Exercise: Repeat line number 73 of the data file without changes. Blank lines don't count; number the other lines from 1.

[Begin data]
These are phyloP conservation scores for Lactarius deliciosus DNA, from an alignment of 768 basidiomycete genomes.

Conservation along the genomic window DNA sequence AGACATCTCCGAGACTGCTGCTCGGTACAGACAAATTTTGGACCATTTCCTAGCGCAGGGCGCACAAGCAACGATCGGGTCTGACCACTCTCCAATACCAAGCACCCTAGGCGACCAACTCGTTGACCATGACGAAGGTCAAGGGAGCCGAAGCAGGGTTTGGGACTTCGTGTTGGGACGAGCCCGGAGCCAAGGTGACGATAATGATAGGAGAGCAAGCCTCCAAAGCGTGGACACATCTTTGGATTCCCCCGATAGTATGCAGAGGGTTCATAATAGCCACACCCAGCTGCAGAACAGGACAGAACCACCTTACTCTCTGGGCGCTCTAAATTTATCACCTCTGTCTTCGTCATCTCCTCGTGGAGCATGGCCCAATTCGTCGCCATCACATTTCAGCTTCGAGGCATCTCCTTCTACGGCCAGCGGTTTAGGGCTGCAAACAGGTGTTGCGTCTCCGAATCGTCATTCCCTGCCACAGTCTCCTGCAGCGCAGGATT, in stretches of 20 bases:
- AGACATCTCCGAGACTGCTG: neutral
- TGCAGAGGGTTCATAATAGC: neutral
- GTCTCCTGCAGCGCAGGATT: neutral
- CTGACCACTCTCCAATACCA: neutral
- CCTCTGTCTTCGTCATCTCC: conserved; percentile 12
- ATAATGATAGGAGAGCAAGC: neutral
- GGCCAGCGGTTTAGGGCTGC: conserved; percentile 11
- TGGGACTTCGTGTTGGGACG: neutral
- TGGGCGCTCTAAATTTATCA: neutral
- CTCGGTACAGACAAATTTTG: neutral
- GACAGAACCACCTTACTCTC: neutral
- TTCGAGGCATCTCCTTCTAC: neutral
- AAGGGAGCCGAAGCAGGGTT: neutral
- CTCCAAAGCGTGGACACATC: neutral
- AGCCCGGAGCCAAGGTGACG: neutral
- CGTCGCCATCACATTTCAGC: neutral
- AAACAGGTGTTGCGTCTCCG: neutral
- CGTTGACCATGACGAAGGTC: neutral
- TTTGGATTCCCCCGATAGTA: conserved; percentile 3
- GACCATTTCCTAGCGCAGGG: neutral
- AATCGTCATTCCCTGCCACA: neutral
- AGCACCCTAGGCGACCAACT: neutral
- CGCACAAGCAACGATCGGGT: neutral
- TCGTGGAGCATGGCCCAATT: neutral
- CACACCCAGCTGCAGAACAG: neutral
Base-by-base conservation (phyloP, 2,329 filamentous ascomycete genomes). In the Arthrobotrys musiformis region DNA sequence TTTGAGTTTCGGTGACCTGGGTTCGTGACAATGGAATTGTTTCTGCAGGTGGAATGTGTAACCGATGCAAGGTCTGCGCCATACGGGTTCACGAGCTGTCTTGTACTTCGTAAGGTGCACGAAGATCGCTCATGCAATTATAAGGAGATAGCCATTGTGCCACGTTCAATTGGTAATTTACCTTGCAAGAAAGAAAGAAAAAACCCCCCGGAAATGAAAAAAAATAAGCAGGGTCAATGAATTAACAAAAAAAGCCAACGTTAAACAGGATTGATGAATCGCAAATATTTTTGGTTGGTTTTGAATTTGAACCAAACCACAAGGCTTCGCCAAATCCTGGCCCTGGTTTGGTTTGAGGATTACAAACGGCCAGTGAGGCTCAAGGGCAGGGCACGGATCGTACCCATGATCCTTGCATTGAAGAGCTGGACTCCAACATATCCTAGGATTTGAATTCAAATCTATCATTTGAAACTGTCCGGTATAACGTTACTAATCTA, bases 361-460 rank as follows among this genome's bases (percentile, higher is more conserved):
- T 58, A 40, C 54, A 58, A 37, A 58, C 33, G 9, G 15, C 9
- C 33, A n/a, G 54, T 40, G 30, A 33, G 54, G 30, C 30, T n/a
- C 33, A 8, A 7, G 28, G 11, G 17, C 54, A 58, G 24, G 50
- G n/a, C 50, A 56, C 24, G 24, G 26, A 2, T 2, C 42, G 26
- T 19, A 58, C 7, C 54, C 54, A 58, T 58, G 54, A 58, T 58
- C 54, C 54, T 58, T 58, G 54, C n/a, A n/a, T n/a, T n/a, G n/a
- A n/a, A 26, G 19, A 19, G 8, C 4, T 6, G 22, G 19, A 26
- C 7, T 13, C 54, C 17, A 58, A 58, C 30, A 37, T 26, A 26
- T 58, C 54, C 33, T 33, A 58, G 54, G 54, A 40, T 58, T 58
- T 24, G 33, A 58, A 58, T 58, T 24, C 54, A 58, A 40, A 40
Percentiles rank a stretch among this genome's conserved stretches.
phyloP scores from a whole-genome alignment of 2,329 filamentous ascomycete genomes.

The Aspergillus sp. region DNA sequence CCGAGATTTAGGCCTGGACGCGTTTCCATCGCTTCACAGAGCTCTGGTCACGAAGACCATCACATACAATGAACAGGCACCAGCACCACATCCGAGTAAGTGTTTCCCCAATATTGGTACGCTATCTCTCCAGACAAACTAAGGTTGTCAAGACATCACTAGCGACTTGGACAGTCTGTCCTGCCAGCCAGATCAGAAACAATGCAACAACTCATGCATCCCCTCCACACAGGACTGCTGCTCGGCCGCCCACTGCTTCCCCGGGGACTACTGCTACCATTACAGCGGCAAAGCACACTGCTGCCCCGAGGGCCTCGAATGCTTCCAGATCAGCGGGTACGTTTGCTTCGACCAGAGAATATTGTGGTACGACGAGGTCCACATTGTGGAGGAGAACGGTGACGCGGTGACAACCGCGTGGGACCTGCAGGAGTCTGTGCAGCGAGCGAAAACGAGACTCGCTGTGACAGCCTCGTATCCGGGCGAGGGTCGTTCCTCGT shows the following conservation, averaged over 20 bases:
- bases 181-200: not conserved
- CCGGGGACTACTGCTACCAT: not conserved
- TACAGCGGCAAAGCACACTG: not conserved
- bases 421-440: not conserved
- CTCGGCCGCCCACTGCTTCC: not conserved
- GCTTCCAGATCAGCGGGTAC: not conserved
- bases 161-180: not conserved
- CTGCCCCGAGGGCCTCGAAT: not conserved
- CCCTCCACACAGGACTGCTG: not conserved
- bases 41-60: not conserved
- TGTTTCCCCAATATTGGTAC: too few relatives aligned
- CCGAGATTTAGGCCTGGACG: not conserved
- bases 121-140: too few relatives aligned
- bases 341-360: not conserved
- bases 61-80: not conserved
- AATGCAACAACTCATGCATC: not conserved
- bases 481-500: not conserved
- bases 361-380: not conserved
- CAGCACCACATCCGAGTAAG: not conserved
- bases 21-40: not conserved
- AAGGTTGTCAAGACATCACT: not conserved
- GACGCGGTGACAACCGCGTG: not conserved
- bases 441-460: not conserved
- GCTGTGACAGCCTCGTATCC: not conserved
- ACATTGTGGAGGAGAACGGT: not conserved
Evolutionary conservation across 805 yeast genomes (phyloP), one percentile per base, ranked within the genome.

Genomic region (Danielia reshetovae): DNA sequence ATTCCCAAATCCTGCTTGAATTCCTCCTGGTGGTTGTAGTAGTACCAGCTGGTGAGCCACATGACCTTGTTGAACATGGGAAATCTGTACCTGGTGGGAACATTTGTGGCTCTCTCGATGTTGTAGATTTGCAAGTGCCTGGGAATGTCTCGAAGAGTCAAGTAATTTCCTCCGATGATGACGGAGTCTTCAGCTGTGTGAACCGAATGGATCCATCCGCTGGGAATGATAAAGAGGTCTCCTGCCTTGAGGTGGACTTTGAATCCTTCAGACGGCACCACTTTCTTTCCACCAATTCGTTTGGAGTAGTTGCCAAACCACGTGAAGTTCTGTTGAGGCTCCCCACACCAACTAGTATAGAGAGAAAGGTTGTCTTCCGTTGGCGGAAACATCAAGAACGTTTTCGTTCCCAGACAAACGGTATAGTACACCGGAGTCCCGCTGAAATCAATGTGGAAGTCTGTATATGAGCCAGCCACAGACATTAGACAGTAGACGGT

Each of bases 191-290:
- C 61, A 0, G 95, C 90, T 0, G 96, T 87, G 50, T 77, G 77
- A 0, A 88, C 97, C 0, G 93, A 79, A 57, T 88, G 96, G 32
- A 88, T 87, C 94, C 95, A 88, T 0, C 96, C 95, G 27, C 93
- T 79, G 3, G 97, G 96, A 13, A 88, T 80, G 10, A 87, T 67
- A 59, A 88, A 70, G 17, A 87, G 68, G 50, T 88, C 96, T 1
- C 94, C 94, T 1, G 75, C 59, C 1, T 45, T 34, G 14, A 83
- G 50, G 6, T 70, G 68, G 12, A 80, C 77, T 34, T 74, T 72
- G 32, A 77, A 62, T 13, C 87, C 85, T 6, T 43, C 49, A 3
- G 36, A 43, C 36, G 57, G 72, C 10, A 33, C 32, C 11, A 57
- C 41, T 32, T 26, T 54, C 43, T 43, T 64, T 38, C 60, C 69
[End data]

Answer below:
- T 79, G 3, G 97, G 96, A 13, A 88, T 80, G 10, A 87, T 67